PAUL MARINARI, U.S. Fish and Wildlife Service
Paul Marinari has been the on-site facility manager of the U.S. Fish and Wildlife Service’s Black-Footed Ferret Conservation Center in northern Colorado since 1996, but his focus on animals and commitment to conservation goes back much farther. “I pretty much knew that I wanted to be a biologist when I was in 5th or 6th grade after a report I did on sea slugs,” Marinari says. “As a kid, I was always identifying birds at the bird feeder in the back yard, incubating and hatching quail eggs then releasing them in the wild, going to nature centers.” His interest in animals and science, along with childhood trips to zoos and wildlife parks, “pretty much sealed the deal on my desire to concentrate on biology and anthropology while in college.” After finishing his undergraduate degree, Marinari went to the University of Wyoming for an M.S. in Zoology and Physiology.
Marinari says that his arrival to UW in 1989 was a case of being at the right place at the right time. “Plans to reintroduce ferrets were already well underway” and Marinari was able to work on a black-footed ferret project as he pursued his masters degree. He also worked with other endangered species like marble murrelets and spotted owls, gaining the experience that would eventually help him land the position of on-site facility manager at the Black-Footed Ferret Conservation Center.
A normal workday for Marinari differs depending on the time of year. “Breeding season goes from about January to June, with most of the kits born in May. We then have to make sure the kits survive and that our management doesn’t have a negative impact on overall productivity and survival.” In the fall, each kit has to be prepared for reintroduction by being placed in the outdoor preconditioning pen. Here they learn basic survival skills like how to hunt. At the same time the kits are being trained, Marinari has to start preparing for the next breeding season. It’s a position that is both challenging and rewarding, Marinari says. With the largest captive colony of black-footed ferrets in the world, the Center is responsible for the breeding, safety, and health of 65 to 70 percent of the captive species. The pressure of “knowing that a large part of the international program depends on good kit production numbers at the Center” is a constant in Marinari’s work.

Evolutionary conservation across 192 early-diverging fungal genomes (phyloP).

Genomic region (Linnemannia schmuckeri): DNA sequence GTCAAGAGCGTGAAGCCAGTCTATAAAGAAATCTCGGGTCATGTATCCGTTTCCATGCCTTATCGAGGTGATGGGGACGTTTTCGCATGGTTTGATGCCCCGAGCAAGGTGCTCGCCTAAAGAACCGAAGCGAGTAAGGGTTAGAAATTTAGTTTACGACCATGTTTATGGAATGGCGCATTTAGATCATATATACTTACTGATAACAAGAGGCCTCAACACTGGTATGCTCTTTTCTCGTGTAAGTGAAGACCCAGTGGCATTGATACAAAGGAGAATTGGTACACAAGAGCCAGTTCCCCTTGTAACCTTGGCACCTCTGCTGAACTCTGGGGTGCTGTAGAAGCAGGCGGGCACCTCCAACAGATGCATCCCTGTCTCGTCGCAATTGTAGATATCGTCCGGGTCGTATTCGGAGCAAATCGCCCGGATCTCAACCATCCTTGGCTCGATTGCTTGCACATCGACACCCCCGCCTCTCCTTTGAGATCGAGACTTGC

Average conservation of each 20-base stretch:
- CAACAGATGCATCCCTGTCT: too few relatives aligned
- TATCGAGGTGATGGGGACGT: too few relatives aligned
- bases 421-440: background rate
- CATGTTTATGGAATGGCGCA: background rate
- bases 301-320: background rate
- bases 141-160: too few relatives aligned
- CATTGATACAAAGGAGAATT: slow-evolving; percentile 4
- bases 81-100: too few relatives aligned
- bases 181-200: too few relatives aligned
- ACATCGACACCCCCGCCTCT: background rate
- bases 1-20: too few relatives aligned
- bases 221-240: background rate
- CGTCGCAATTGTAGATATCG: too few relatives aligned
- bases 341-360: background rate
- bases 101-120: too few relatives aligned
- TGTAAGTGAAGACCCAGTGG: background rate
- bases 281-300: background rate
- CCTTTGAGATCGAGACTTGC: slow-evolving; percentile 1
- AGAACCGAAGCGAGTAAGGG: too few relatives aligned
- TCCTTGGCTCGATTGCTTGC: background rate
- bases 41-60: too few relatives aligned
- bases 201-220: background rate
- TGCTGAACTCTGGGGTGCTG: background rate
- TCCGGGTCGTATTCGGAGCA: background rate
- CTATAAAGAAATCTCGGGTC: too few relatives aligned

However stressful his job may get, Marinari is grateful for his opportunity to be involved in Black-Footed ferret conservation. “Every day the animals will find some new way to surprise you.” For Marinari, it is a huge reward to know that “all the folks that are working on ferret recovery are making a difference in the world.” His experience has led him to believe that “no matter what folks decide they want to do with their lives, they should find something their passionate about and go for it! Everyone can truly make a difference in shaping the world we live in and the world we leave behind for future generations.” “See what’s going on in [your] own neighborhood.” Marinari says, “and make a positive difference locally.”
SAMANTHA TRULL, Duke Lemur Center
As a Primate Technician at the Duke Lemur Center, Sam Trull gets to observe, care for, and interact with prosimians all day. Like many others working in wildlife conservation, she has always known that she wanted to work with animals. “I originally wanted to become a veterinarian,” Sam says, “but as I grew older I became more interested in wildlife conservation than veterinary medicine.” She started volunteering at the Duke Lemur Center the summer after her sophomore year of high school, 12 years ago. Getting involved at a young age helped guide her academic path. She earned her B.S. in Zoology at North Carolina State University in 2003, and her M.S. in Primate Conservation at Oxford Brookes University in Oxford England in 2006, all while continuing to work at the Lemur Center. She plans to spend the rest of her life working with primates. “To hear a group of ringtailed lemurs vocalizing, hand a slow loris a worm, or weigh a baby aye-aye is an amazingly fulfilling experience,” Sam says. “I would do anything to make their lives a little better, and I will continue to dedicate my life to the conservation and welfare of lemurs, other primates, and all animals.”